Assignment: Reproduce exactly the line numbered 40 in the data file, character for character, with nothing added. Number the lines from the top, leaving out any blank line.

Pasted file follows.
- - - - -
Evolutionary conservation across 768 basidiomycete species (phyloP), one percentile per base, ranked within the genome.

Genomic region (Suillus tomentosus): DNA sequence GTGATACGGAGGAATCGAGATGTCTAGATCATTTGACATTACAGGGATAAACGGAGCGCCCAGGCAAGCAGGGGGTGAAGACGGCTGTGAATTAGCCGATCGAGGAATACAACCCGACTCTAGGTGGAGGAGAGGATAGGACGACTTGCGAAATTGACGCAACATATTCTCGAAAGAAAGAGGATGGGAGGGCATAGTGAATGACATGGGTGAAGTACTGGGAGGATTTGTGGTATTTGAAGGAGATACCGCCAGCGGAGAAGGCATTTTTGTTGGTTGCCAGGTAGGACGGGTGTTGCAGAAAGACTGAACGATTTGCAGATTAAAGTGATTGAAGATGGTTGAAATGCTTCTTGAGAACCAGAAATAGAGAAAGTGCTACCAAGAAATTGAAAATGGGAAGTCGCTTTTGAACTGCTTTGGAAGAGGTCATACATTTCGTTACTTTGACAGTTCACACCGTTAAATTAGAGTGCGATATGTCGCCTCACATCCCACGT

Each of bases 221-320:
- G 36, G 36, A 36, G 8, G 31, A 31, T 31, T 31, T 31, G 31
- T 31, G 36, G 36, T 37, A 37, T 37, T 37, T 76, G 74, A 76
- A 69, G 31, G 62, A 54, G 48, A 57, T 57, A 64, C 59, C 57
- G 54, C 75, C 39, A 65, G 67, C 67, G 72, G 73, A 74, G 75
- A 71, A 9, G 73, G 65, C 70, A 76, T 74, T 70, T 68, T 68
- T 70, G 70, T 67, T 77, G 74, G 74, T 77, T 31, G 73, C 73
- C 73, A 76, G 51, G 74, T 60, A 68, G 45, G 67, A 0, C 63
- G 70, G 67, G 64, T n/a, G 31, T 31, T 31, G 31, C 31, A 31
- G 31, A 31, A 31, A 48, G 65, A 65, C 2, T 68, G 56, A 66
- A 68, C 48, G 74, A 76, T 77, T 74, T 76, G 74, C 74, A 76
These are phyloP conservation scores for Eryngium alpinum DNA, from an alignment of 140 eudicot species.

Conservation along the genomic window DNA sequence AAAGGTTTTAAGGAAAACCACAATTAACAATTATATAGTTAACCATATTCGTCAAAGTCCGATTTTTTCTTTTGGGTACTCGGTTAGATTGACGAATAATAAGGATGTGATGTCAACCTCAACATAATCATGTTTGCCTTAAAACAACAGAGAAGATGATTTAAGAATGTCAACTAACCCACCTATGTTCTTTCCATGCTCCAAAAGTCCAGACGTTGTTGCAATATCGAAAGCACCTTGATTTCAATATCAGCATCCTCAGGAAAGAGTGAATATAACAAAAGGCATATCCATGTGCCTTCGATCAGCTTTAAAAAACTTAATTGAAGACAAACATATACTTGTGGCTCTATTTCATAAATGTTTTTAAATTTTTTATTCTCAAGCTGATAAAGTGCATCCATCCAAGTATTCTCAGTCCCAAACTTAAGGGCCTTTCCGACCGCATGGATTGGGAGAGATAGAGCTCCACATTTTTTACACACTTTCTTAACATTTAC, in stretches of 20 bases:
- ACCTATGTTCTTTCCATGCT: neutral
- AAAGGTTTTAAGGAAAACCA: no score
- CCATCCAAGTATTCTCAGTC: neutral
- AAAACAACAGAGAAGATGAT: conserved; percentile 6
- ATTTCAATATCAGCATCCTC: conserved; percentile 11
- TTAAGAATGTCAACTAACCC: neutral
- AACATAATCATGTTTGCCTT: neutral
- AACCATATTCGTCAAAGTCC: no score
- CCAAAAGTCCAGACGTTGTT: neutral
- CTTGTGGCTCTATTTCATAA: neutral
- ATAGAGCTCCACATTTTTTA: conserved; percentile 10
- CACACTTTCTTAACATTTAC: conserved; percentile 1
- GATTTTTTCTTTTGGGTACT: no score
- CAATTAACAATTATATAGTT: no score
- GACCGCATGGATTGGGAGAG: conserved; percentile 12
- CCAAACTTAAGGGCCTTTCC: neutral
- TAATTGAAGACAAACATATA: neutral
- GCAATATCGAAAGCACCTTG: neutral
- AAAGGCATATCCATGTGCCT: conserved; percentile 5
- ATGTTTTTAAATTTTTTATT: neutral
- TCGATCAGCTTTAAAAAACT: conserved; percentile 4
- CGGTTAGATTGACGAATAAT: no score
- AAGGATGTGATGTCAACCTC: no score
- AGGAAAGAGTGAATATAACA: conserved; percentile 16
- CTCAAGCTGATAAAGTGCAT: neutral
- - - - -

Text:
- CTCAAGCTGATAAAGTGCAT: neutral